Newspaper Page Text
The Republican Journal.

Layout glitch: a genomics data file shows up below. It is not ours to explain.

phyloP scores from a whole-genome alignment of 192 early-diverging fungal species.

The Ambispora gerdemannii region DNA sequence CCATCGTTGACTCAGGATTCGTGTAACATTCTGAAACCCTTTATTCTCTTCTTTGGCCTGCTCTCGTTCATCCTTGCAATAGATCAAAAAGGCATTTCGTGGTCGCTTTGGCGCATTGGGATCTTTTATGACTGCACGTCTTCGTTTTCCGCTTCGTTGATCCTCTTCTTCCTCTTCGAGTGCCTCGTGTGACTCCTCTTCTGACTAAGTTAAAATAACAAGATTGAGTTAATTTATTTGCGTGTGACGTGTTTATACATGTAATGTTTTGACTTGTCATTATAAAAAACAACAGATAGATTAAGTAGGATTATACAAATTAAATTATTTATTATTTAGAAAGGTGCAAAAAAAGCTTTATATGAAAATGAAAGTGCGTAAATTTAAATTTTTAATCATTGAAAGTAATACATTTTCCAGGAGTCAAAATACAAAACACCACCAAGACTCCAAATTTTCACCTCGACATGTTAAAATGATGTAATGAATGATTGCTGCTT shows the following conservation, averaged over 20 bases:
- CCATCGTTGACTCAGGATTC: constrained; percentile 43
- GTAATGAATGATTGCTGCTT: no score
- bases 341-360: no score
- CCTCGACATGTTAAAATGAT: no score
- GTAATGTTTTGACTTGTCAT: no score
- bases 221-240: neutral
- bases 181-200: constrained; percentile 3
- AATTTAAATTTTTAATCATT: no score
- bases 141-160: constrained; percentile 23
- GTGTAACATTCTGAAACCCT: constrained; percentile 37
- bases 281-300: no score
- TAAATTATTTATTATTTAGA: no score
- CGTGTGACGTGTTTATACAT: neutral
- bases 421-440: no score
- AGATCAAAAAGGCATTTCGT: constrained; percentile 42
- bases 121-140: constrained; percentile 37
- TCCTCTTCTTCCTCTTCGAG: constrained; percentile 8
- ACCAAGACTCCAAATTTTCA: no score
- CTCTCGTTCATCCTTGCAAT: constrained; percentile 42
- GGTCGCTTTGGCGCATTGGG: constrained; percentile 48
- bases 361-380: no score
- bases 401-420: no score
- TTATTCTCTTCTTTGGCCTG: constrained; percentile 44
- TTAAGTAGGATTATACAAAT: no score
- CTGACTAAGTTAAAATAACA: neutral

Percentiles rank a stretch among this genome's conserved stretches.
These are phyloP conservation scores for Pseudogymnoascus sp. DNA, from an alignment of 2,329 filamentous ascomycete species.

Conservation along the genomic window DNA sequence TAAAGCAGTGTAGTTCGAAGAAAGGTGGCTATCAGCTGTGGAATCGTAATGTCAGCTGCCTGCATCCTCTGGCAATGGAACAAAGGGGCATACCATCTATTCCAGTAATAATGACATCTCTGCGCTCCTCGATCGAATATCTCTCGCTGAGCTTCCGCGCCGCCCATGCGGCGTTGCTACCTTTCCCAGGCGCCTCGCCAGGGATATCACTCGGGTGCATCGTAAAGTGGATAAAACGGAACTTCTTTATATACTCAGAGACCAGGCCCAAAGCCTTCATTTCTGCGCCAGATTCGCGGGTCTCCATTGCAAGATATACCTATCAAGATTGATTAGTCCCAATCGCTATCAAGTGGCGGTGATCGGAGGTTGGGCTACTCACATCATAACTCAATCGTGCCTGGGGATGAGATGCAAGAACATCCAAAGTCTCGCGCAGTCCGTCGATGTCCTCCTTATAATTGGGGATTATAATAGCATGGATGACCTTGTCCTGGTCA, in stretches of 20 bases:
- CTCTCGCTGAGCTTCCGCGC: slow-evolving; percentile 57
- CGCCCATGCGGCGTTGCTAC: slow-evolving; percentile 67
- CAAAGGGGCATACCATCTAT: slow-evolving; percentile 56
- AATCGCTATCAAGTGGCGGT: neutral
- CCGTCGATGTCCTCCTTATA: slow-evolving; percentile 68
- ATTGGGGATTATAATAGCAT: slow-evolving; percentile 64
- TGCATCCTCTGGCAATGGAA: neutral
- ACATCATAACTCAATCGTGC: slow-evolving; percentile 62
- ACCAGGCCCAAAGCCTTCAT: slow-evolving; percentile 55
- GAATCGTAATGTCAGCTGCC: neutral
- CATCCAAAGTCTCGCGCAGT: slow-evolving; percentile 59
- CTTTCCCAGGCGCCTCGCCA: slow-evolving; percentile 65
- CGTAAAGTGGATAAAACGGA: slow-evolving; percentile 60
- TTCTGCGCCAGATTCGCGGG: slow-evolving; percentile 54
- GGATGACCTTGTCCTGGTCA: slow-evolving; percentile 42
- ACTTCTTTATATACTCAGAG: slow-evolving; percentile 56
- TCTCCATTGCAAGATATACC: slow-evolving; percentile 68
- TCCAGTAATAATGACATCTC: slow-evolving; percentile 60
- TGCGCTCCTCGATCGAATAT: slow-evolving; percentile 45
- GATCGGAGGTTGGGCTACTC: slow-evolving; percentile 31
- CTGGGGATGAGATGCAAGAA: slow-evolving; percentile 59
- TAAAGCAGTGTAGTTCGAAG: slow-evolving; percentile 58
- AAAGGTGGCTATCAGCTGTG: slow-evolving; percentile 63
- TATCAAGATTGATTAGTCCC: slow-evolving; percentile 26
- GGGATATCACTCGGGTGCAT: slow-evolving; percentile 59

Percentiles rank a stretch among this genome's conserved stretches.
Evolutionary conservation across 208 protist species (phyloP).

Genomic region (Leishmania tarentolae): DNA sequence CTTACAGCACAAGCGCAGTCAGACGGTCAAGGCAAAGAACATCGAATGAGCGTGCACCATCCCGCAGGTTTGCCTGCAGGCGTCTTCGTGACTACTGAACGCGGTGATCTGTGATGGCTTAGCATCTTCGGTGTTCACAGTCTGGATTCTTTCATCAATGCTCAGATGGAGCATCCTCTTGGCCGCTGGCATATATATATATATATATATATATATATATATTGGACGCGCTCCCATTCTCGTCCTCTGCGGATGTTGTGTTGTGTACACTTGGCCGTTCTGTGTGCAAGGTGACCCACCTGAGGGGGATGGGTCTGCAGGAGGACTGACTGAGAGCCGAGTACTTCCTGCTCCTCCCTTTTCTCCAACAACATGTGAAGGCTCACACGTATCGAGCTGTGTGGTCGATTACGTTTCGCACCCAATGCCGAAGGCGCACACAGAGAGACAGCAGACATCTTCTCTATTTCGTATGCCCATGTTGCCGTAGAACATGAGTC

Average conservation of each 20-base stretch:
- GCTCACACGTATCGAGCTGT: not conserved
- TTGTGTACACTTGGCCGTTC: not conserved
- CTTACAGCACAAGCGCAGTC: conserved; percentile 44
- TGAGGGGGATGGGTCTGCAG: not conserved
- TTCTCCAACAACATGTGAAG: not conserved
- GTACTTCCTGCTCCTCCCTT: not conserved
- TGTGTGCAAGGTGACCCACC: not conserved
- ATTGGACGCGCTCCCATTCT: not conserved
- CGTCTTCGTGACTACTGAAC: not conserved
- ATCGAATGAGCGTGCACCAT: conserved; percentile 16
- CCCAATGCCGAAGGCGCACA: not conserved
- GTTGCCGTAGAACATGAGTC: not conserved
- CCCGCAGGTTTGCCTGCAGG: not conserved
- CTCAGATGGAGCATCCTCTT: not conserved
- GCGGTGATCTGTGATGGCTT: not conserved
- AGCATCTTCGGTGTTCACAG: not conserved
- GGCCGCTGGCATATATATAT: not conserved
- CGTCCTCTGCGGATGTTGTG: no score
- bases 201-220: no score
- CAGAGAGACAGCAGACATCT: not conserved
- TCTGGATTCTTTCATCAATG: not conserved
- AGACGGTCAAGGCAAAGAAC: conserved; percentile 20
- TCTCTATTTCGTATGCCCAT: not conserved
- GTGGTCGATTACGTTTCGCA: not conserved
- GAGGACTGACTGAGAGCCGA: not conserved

h)lXW 92. NO. 29._ BELFAST, MAINE, THURSDAY, JULY 15. 1920. FIVE CENTS" p gSodwin-west be announcement of an en " greatly surprised the , . his brother’s wedding in I'3 s Burgess Goodwin and e west were married on r The ceremony | lie home of the bride’s ) and, Ohio, the double 1 ., ng used. The groom is j Mr. and Mrs. Edward \r ngton Heights. He i x Coast Guard in 1917 Id and re-enlisted in | in France. He is fa t'd in Belfast as the j 111 Burgess) Goodwin. i-Suer of Mr. and Mrs. f [Cleveland, Mr. West i building contractor of was very tastefully ! flowers and palms, which the wedding .. banked with palms ■ .iiful ferns and roses, re present. The bride white satin and her tulle .was arranged | blossom wreath. She | uquet of lilies of the with rosebuds. She ! ying, “As pretty as a : Mrs. Lloyd E. Good jf c. and matron of honor, J icr of the groom, the :ie bride. The brides blue silk. The same : med clergyman oflici \ cings and enjoyed the ! : the rest. Tables were f i he form of the letter big baskets of flowers, r nenu was served to 65 ' ;e’s cake was handsome \ was cut by herself, and 1 .ed Belfast. The place l ’ying machines. The I good will from friends !ly exemplified in quan , send-off of the bride \ ceremony the bridal \ ort wedding tour, and will permanently locate sKN \V. DAVIS, Jr. ' : Henry W., son of Mr. ; Davis of this city, t ..day and the funeral was • : ce of his sister, Mrs. \ i Bay \Tiew street, at 3 ;ge C. Sauer of the Bap I; ited and the bearers were l leph, Elmer and Ralph j Dickey. It has been an l ase as the young man was [■ by a fall April 15th on L' Robinson and taken to i ita 1 at Washington, D. 1 July 9th. He enlisted | -i September and was a r- ly respected and beloved t urn m Stockton Springs, ’■ e son of Henry W. and ! :s, and had lived his and in Searsport for a ? parents and the fo'low I -1 sisters survive: Mrs. I Belfast; William Davis f Mrs. Lillian Clark of | Faura Hawley of Sears } Delano of Bangor; Mrs. ! Mrs. Rose Porter of ^ . Frank and Hawley of f d Mrs. Alice Levensel i \N-OLEARY * f Belfast, now employ . and Miss Julia O’Leary | rried at the residence I - rgyman, Rev. Timothy | a. m., July 12th, and ming train fora bridal ; ring service was used mended by Mr. and Mrs. I of Bangor. Both bride \ -nnnent members of St. ; ‘i'd the former is also a f 1 M'^Lellan school. They ■ es of many friends. " dph Emmons of Gardi Sunday after spending ' eir parents, Mr. and g of Belfast and Mr. 1 n J. Emmons of North What’s - > s meat is an man’s poison. ;' with feet. ■we long, others gh instep and and narrow ■md stout. means that your 1 al foot should d proper attention. ’"old buy a fit in ^ of trouble. •mrry all widths to E, all sizes ~ to 8. and what’s important, the u}J®ent” lasts for the J^rent” feet. Try THE CHURCHES A* Margaret’s Episcopal chapel next Sunday there will be a morning prayer and sermon at 10.45 a. m. by Rev D. M. Brooknian, D. D., priest in charge.’ Services at Mason’s Mills church will be held Sunday at 10.30 a. m. with preaching, followed by the Sunday- school At the Trinity Reformed church there will be preaching at 2.30 p. m., followed by the Sunday school. Rev. William Vaughan, pastor. Tel. 221.21. Methodist church. People’s Meth odist Church, Rev. Charles W. Martin pastor; parsonage, No. 7 Court St.; tele phone, 213.11. Sunday morning preach ing, 10.45; Sunday school, 12 m. Evening service at 7.30. Prayer meeting this, Thursday-, evening at 7 30. Pieter Johannes Vivier, a native Boer and a student at Yale College, who is canvassing in this city, spoke at the Bap tist church Sunday on the English-Boer War and present-day conditions in South Africa. He says he plans, after com pleting his education here, to return to his native country. The First baptist Church. Rev. George C. Sauer, pastor; residence, 13 Cedar; telephone, 123-11. Services con tinued throughout the summer at the usual hours: Sunday 10.45 a. m. and 7.30 p. m.; with Bible school at 12 o’clock and ( Christian Endeavor at 6.30. Mid-week service on Thursday at 7.30. Tne pastor is the preacher on Sunday and a day of interest is planned. “The j Unapproachable Rainbow Brought Near” will be the morning theme. In the even ing Dr. Charles M. Sheldon’s present day allegory, “The Devil and the Man,” will be given. Splendid music. An orchestra leads the singing in the evening. The public is cordially invited to these ser vices. Service at Saturday Cove at 2.30 o’clock. Waldo Lodge, I. O. O. F., and Aurora Rebekah Lodge were special guests at the Baptist church last Sunday morning in observance of Odd Fellows’ Memorial Day. The pulpit was prettily decorated with ferns, syringa. and lilies, with pan sies massed at the top and their banner and Hag were hung back of the pulpit. The pastor, Rev. George C. Sauer, wel comed the fraternities, telling what the Orders stood for, their ideals and the good work they had accomplished, com paring it with that done by the church. He delivered an inspiring address on “The Miracle of Friendship” taken from the Bible les-ons of David and Jonathan and the story of The Good Samaritan. At the close he read the names of the members of the lodges who had died during the year. There was a large delegation pres ent. North Congregational Church. Rev. A. C. Elliott, pastor; parsonage, 26 High street; telephone, 167-4. Morning worship at 10.45. Church school at noon. Evening service at 7 30. Mid-week ser vice Thursday at 7.30 The service at this church last Sunday morning was well attended. Quite a number of visit ors were present, some from far-away Montana, Utah and Texas, as well as a contingent from Augusta and friends from Vermont. The pastor’s theme was “The Law of Compassion.” It was handled in Mr. Elliott’s usual forceful style and gripped the hearts, tired the im agination and stirred the deepest emo tions of the congregation. It was a pow erful utterance and is not likely to be soon forgotten by those who had the privilege of hearing it. For those who enjoy strong, virile preaching, North i Church is the place to go Mr. Elliott is a modern man with a message for these stirring days. He has a passion for humanity and goes right to the heart of things. He is in vital touch with the great movements of the present age. He understands and sympathizes with the spiritual aspirations of the multitude. His sermons are strong, forceful, vital izing and compel the respect of thought ful men and women. Visitors in Belfast and vicinity will do well to attend his services. They will find in them some thing that braces a man up and sends him out into the common life of the world with a deep longing in the heart to “play the game,” remembering that “We live in deeds, not years, in thoughts, not breaths, in feelings, not in figures on a dial; we should count time by heart throbs: he most lives who thinks most, feels the noblest, acts the best.” RUFUS P. HILLS. Rufus P. Hills, the oldest male resident of the city, passed away July 8th at his home on Belmont avenue extension, where he had received the unremitting care and devotion of his daughter-in law, Mrs. Martha E. Hills. His surviv ing relatives are his two grandsons, Her bert R. and Silas C. Hills of Belfast, son Emerson and his son of Belmoni. For about 65 years he had made his home in Belfast, where, during his active years, he engaged in a profitable market gardening business and made friends with all he met in business. He was a consistent Christian and for years a loyal member of the Methodist Church. Mr. Hills was born in Union July 21, 1825, the son of Isaac and Chloe (Ware) Hills. For a time he was in the West and previous to coming to Belfast lived in Belmont. During his long and useful life he had never called a physician on account of ill health and only once to re duce a fractured bone. The funeral took place at his late home Saturday at 1 p. m., his pastor, Rev. Charles W. Martin, officiating. The interment was in Grove Cemetery. The bearers were Herbert J. Kimball, Edgar E. Smith, Fred M. Phil brook and J. Henry Elms. OAK HILL, Swanville. L. O. Hanley of South Thomaston was | in town on business July 7, Mrs. Eliza Knowlton of Belfast has employment with Mrs. F. P. Webb. Ellsworth Leete has gone to New Ha ven, Conn., where he has employment. Mrs. Howard Mayo and son Donald of Portland are visiting her mother, Mrs. Geo. Robie, Mrs. Garrie Cunningham, who has been with Mrs. F. P. Webb for several months, has returned home. I Mr. and Mrs. Hollis Seekins have mov ed in with Mr. Rob-jrt Gray, where they ! have employment for a year. Mrs. Sarah Partridge and son and two grandchildren of Hampden were guests I of Mrs. F. O. Seekins and family July 7. j Mrs. Julia Toothaker has returned I home from South Thomaston after spend j ing several weeks with her sister, Mrs. I L. O. Hanley. DR. D. P. FLANDERS. Belfast’s senior physician, Dr. David Pollard Flanders, died at his home on Church street Friday, July 9th, at 7 p. m. He had been ill since March 17th with grip and the infirmitives of age. All of his long and useful life he had en joyed excellent health and even in his last illness he was able to keep in touch with current events and the activities of our city to which he was so loyal. Dr. Flanders always had a large practice; stood high in the esteem of his fellow practitioners and always enjoyed the friendship of his patients. He was born in Wilmot, N. H., Aug. 14, 1833, the son of David Pollard and Sarah (Houston) Flanders. After attending the public | schools of his native town he went to Andover Academy, Andover, N. H., and ' to Colby Academy, New London, N. H. I He studied his profession under Dr. Wey mouth of Andover, I)r. Gale of Ames bury, Mass., in Dartmouth Medical Col 1 lege and in Harvard Medical College; graduating at the latter in 1857. After j practicing a year in Newburyport in partnership with Dr. Gale, he came to Belfast, which has since been his home. When Hayford block was built in 1866, he had his fine suit of ollices fitted up, and had always occupied them, at the last go ing only a few hours daily. For many years he was a member of the Maine Homeopathic Medical Society and of the American Institute ol Homeopathy, in which he was a senior; and was a member of Timothy Chase Lodge, F. & A. M. For years he was an ardent Republican and identified with the Universalist church. In 1856 he married Sarah A. Eaton of Seabrook, N. H., who died in 1863, and their only daughter, Florence Evelyn, died in Belfast at the age of eight years. October 5, 1873, he married Leonora, a daughter of Mr. and Mrs. George Speed of Belfast, who died Nov. 5, 1909. His niece, Miss Annie Leonora Barr, has been a member of his family since a little girl of ten years, and was always regarded as an own daughter. During his declining years, especially since the death of her aunt, Miss Barr has made his home and ln#comfort her first consideration. His niece, Ethel Barr, now Mrs. Hall F. Hox le, and her three children were dear to him. He is survived by several nieces and nephews, children of his brothers. Among them are Dr. Charles F. Flanders of Manchester, N. H., and Mrs. Gertrude Flanders Whittier of Brockton, Mass. Dr. Flanders' residence is one of the most historic buildings in the city. It was erected in 1818 by tile late Manasseti Sleeper, for a short time it was owned and occupied by the late Dr. Calvin Monroe and lias since been owned by Dr. Flanders. Now a modern home in every respect it was the second house to be built on Church street. The funeral took place at his late home Tuesday at 2 p. m., Rev. George G. Boorn of t ie Universal ist church officiating. The bearers were Drs. Elmer Small, Gilbert P. Lombard, Eugene L. Stevens, and Foster C. Small. The interment was in Grove Cemetery. NEWS OF THE GRANGES. Riverside Grange, Belfast, entertained Silver Harvest Grange, Waldo, on Thurs day evening, June 24th. The host grange furnished supper to 42 visitors from Sil ver Harvest, Equity and Honesty Granges After supper a literary program was fur nished, which consisted of violin music by Charles Boynton; recitation, Lillian Boynton; paper, Vergie Wentworth; tab leau, Mrs. Hartshorn and Helen Rolerson; stump speech,. Lester Wilson; song, Mr. and Mrs. Freeman Wentworth; violin music, John Boynton; farce, Axing Her Father, by five members; violin music, Chas. Boynton, dancing, Kenneth Blood; tableau, war scenes; reading, Mrs. Grace Woods; recitation, Mrs. Cora Wilson. Mrs. Charles Tompkins returned Mon day to her home in Guilford after spend ing a week with her sister, Mrs. Walter J. Clifford _ PERSONAL. Mrs. Fannie E. Shute left Friday to visit friends in Thorndike and Knox. Miss Marian Jordan of Milton, Mass., is visiting her aunt, Mrs. Sarah F. Knight. Mrs. Mary Esty of Natick, Mass., ar rived Saturday to visit Mrs. M. O. Wil son. Thomas Rice is in Berlin, Mass., the guest of his daughter, Mrs. W. A. Harts horn. Miss Evelyn Irons of Pawtucket, R. 1-» is a guest of her sister, Mrs. James Thayer. Mrs. Charles Lamb of Jamaica Plains, Mass., is the guest|fof her sister, Mrs. Walter Juan. Mrs. Merton Hodges and son Lawrence of Winthrop, Mass., are guests of Mrs. John S. Collins. Hamilton J. Morris of Canard, N. S., is the guest of his brother, J. Henry Morris, and family. Lucius V. Morse is visiting his aunt, Mrs. F. I. Wilson, and later will visit his father, A. C. Morse. Misses Dorothy and Margaret Drink water of Newport, R I., are visiting relatives in this city. Mrs. Frank Roome and daughter Avis of North Billerica, Mass., are guests of Mrs. Robert Whitehead. Capt. John Billings of the firm of Mc Donald & Billings, has returned from a business trip to New York. Hon. Arthur I. Brown went to Me chanic Falls Friday to visit his son, Ar thur F. brown and family. Mrs. George G. Ward well was called to Penobscot Saturday by the illness of her mother, Mrs. Louis Hutchins. Miss Annie M. Knowlton of Boston arrived recently for an indefinite visit with her sister, Mrs. George I. Keating. Misses Bessie Allen of Bangor and Al berta Allen of Auburn arrived recently to visit Mr. and Mrs. William K. MacNeil. Misses Margaret Dawson and Marie Powers of Providence, R. I., public school teachers, are spending a few weeks in Belfast. Hamilton Norwood of Boston was a visitor in Belfast recently while on his way home Irom a two weeks’ outing in Penobscot. Mrs. Arthur N. Johnson and little son Maurice arrived recently from Brockton, Mass., to visit Belfast relatives. Maurice will remain for the summer. Mr. and Mrs. Frank C. Howard, who recently moved to Somerville, Mass., where the former has a fine position, are very pleasantly located at 90 Pearl street. Mrs. John Beckwith of Springfield, Mass., arrived Thursday to visit her parents, Mr. and Mrs. Leon O. Bucklin. Mr. Beckwith will come later in the season. Mrs Edward Albert and baby daugh ter of Millinocket, Mrs. George F. Jenks and Mrs. Carrie I. Pearson of Providence, R. I., are guests of Mr. and Mrs. A. L. Thayer. Mr. and Mrs. George M. Pearson and daughter Edna of Somerville, Mass., are guests of his mother, Mrs. George W. Pearson of Morrill and of relatives in Belfast. Mr. and Mrs. Ralph C. Johnson of Washington, D. C., do not expect to open their summer home on Primrose Hill, as they are at Cazenovia, N. Y., for the summer. Fred Wentworth has returned to Bel fast, having spent some time in Winne peg, Canada, and at International Falls He was several months’ ill at the Fergus Falls Hospital. Mr. and Mrs. Ralph M. Griffin of Wa ban, Mass., arrived recently by auto on their way to Southwest Harbor, where they will spend July. Later they will visit in this vicinity. PERSONAL Frank A. Hayden of Boston is a guest at the Windsor. Mrs. Esther G. Davis is visiting rela tives in Lincolnville. Robert F. Dunton was in Waldoboro last Friday on business. Miss Mabel R. Mathews left Friday for a short visit in Boston. Rev. and Mrs. D. M. Brookman are spending a few days at Dark Harbor. H. H. Stevens left Monday on a short business trip to Boston and New York. Misses Hazel and Edith Hewes cf Bos ton are spending a month at the Windsor. Mrs. Emerj O. Pendleton went to Hal lowell Tuesday to spend a few days with relatives. Dr. and Mrs. M. E. Brande of Read ing, Mass., are guests of Mr. and Mrs. G. I. Keating. Mr. and Mrs. C. J. Overton of Brook line, Mass., are guests of Mr. and Mrs E. A. Jones. Miss Edna D. Crawford spent Sunday at Seal Hartor, the guest of Mrs. Louise R. Clement. H. P. Farrow, C. E., returned Friday from a three weeks’ business trip to Northeast Hamor. Mr. and Mrs. E. L. Bakeman and two children were Sunday guests of Mr. and Mrs. Arthur Beach. Mr. and Mrs. C. M. Gray and three boys were in Morrill recently, the guests of the latter’s parents, Mr. and Mrs. E. J. Clement. Miss Alice E. Southworth returned Sat urday from Portland, where she had been the guest of her sister, Miss Martha E. Southworth. Mr. and Mrs. C. M. Smalley, Miss Ruth and Master Castanous, returned to Hallo well Tuesday after a short visit with rela tives in this city. me many triends oi Mrs. Cora Cray Drinkwater will be glad to learn she is gaining at her home in Lincolnville after her recent illness. William K. Morison of Minneapolis, Minn., who is the guest of Belfast rela tives, left recently for Searsport to join a party of friends in a fishing trip down the bay. Mr. and Mrs. Weldon Poland and daugh ter Bertha of Mansfield, Mass., and Mrs. John Bean of Montville were guests Mon day of Sheriff and Mrs. Frank A. Cush man. Mr. and Mrs. Wm. M. Randall and the latter’s little daughters, Susanne and Jeanne Miller, arrived Saturday from Lewiston and are at Pitcher Pond for the season. Miss Belle Johnson and Mrs. Bessie Littlefield arrived Sunday for a week’s visit with Mrs. J. H. Moore, Waldo avenue and Mrs. Warren Johnson at Wal do Station. Mr. and Mrs. Frederick Allien, who have a beautiful estate, “South Hill,” Riverdale, New York, have taken the John R. Dunton residence on Church street for the summer. Mrs. Harry L. Kilgore returned Monday from Burlington, Vt., accompanied by Mr. and Mrs. Arthur G. Crane and the latter’s daughter, Miss Isabel Britton. They made the trip in the Crane auto. F. W. Norton of Glendale, Arizona, has been in Belfast for some time, an assist ant operator at the Western Union office. He wili soon be transferred to Vermont as the sea air here is too invigorating for him. JJ Mrs. T. B. Gregory of Brooklyn, N. Y'., arrived Saturday. Mrs. Emma K. Koch erspereer of Boston arrived Monday to visit Belfast relatives. She came in her roadster, Murray 8, and was accompanied by Mr. Jack Shea of Boston, who was her guest several days. They are with their sister, Mrs. Etta K. Weymouth SPECIALS Thursday, Friday and Saturday, JULY 15th, 16th ana 17th, at The Davis Sample Shop Gingham House Dresses, good enough for afternoon wear, would be a good trade at $4.95, our special price, $3.95 Children’s Gingham Dresses with bloomers to match, iri^r plaid and plain colors, all sizes, our special price, P $2.49 to 2.69 White Petticoats, dandy values, special for these three days at.1.49 and 1,89 Envelope Chemise, real bargains,.1.69 and 1.89 A few of those heavy weight Summer Suits, just the thing for fall wear--don’t let these get by you,.. 24.50 to 47.50 Our Sport Coats will be priced for these three days at great savings. Watch our windows. Truly yours, The Davis Sample Shop, Clark’s Corner, High Street Phone 156-12 PERSONAL Mrs. Willis Arnold and son Robert, ac companied by Donald Stearns, arrived Thursday from Warsaw, N. Y., to visit her parents, Mr. and Mrs. Frederick W. Brown, Cottage street. Rev. and Mrs. George S. Milla of Ben nington, Vt., are at the Pottle cottage at the Battery for July. They have as guests Mr. Mills’ sister, Mrs. Esther Harthorne and son Rogers of Middleboro, Mass. Mrs. Annie L. McKeen and her sister, Miss Flora A. Burgess, will arrive at the latter’s cottage, "Flowanah,” East Bel fast, July 16th. They will be accompa nied by Mrs. Eva Fisher of Brockton, who comes for the summer for health and enjoyment. Miss Josephine Knowlton, a graduate nurse of the Waldo County Hospital, is assisting Miss Alice M. Wescott, super intendent for the present month. Miss Knowlton has been doing private nursing in Washington and Providence, R. I., since leaving Belfast. Mrs. Annie L. Burgess and daughter, Mrs. Alex. D. Innes, who recently sold their home on Union street, will leave today, Thursday, for a short visit with friends in Amesbury, Mass., before join ing Mr. Innes at Crescent City, Florida, where they will make their future home. Ben Ames Williams left Friday by auto for Boston to meet his parents, Mr. and Mrs. D. W. Williams of Jackson, Ohio, who returned to the Battery with him Monday. Mrs. Williams accompanied him as far as York, to visit friends. Mr. Wil liams is the editor of the Jackson Stan dard-Jonrnal. Messrs. Daniel and Michael Ryan, Mr. and Mrs. Leo Manley, William Ryan and Miss Margaret Ryan of Rockland, Mass., have arrived here from an auto trip through the White Mountains and will spend a week as guests of Mr. and Mrs, J. H. Moore. Miss Kubie Clark has returned to her home after spending several weeks in Bluehill and Ellsworth. While in Blue hill she was the guest of her grand mother, Mrs. Sarah Davis, and in Ells worth she was the guest of her aunt, Mrs. Ward Wescott. Dr. Alfred Johnson terminated his visit here last week and went to Cataumet to open a course of summer school lectures. He is now on Ins way to New York in the schooner-yacht Black Duck to attend the races for the America’s Cup which begin Thursday, the 15th, and will continue into next week. The cup defender Resolute is being managed by Robert W. Emmons 2nd, a class-mate at Harvard of Dr. John son’s. R. B. Gribbon, a member of the firm of Edward Gribbon & Sous, Ltd., import ers of New York, and a native of Belfast, Ireland, was a most entertaining caller at this office Monday. He was enthusiastic over the scenic beauties of Belfast its substantial homes, well kept lawns, etc. He was accompanied by his mother, Mrs. E. A. Gribbons, Dr. Deborah Fawcett and Benj. T. Fawcett of Newton, Mass. They were on an auto trip to Bar Harbor and Quebec. British Embassy Coming to Dark Harbor. Mrs. Charles Dana Gibson of Seven liundred Acre Island received a telegram Monday afternoon announcing that a change of plans would permit Sir Auck - land Geddes, the British ambassador, now at Washington, D. C., to spend the month of August at Dark Harbor. He will occupy the George T. Rice cottage, near Gilkey’s Harbor, and nearly opposite the Gibson home. It is said that Lady Geddes will remain in England this sea son. BROOKS. Walter Bradford visited relatives here a few days recently. Miss Nina Webb visited relatives and friends in Jackson several days last week. Alfred Rand and family are guests of her parents, Mr. FredH. BiWn and fam ily. Mrs. Lizzie York of Monroe is the guest of relatives a; York’s Hotel here in the village. Announcement las been received of the birth of a daughter to Mr. and Mrs, Will R. Lane of Houlton, Me., formerly of this village. Mr. and Mrs. Charles Mixer are at work for H. J. Hamlin. Mr. Mixer wishes to think all those who were so kind and assisted them during their re cent loss by fire. Announcement has been received of the marriage of Mr. Dannie Gould of Jackson and Miss Mildred Bowen of this village. They are in New Hampshire where he has employment. Miss Christine A. Jones, who has been employed as government stenographer at Washington, D. C., for the past year, arrived last week to spend the supimer months with her parents, Mr W. S. Jones and family. The community was greatly shocked to hear of the death of Mrs. Emma Ham lin, wife of J. G. Hamlin of this village, which occurred at the home of her son Eivin, in Jackson, early Friday morning. Mrs. Hamlin had been in poor health for some time, but was apparently as well as usual and went to Jackson Thursday to do some housework for her son who car ries on the farm there. She was taken ill Thursday night and Dr. A. E. Kilgore was summoned but she passed away early the next morning, due to a we;k heart. She is survived by her husband, J. G. Hamlin of this village, three sons, Pearl of Thorndike, Clarence ot this village and Ervin of Jackson. Funeral services were held from the church Sunday P M* JACKSON. Mr. John Ridley of Jay is visiting rela tives in town. Mrs. Anna Gould has gone to Northport where she will spend the summer. Daniel Mason of Monroe spent the week-end at S. G. Nason’s, recently, Mrs, Lida Lane and grandson Clyde of Brooks spent last week at J. H. McKin ley’s. Miss Mina Webb of Brooks spent sev eral days last week with Miss Hattie Mc Kinley. Mr. and Mrs. H. E. Ellis of Brooks spent the week-end with Mr and Mrs, M. G. Ellis. Mrs. Abbie Stevens has returned from a two months’ visit in Lowell, Mass., and' other places. Mr. and Mrs. D. M. Kimbali of Frank fort were week-end guests of Mr. and Mrs. J. H. McKinley. Miss Dorothy Morton spent several days last week with her grandparents, Mr. and Mrs George Batchelder. Mr. and Mrs. Frank Dickey of Hamp den spent the week-end with Mrs. Dick eys’ grandfather, Willard Kenuall. ROBINSON-HOPKIN S Edward Robinson and Miss Lida Hop kins, both of Belfast, were married July 7th at the residence of the officiating clergyman. Rev. William Vaughan of East Belfast. The double ring service was used and they were attended by Mr. and Mrs. Wiiitield Hopkins. The bride wore a blue silk taffeta suit with hat to match. They left at once for Bucks port, where they were guests of the groom’s sister, Mrs. Halford Coffin, re | turning home Saturday. Later they plau I to begin housekeeping in Belfast. I I Think 111 Get Wed In the bummer 'Vk sung fiy* 1 | Sir Harry* Lauder j ft This marks the retnrn of Sir j [j Harry with a new song. It has a j Jr typical Lauderian rhythm and as j tne last strains ot the song cease At LAUDER. you hear a peculiar sound -a vari J ation of the Scottish “Yum-Yun. Yum!” To say it is a Lauder record is sufficient. Vu lor Red Seal Rccrd. 711125 Two new vocal numbers you’ll want to hear “Who’ll Take the Place of Mary?’’ Sung by Crescent T rio “Marion” (You’ll Soon Be Marryin’ Me) Sung by Rachel Grant and Billy Murray The former is a man’s lament for a lest sweetheart. The latter is a song of an affianced couple. Victor Double-faced Record, 18671 “Good-Bye, Sweet Day” “The Meeting of the Waters” Both sung by Merle Alcock Two old-fashioned songs—one American the other Irish—each a gem of its kind. Victor Double-faced Record, 45178 We have all of the New Victor Records for July William L. Luce, Inc., 14 Main St., Belfast, Maine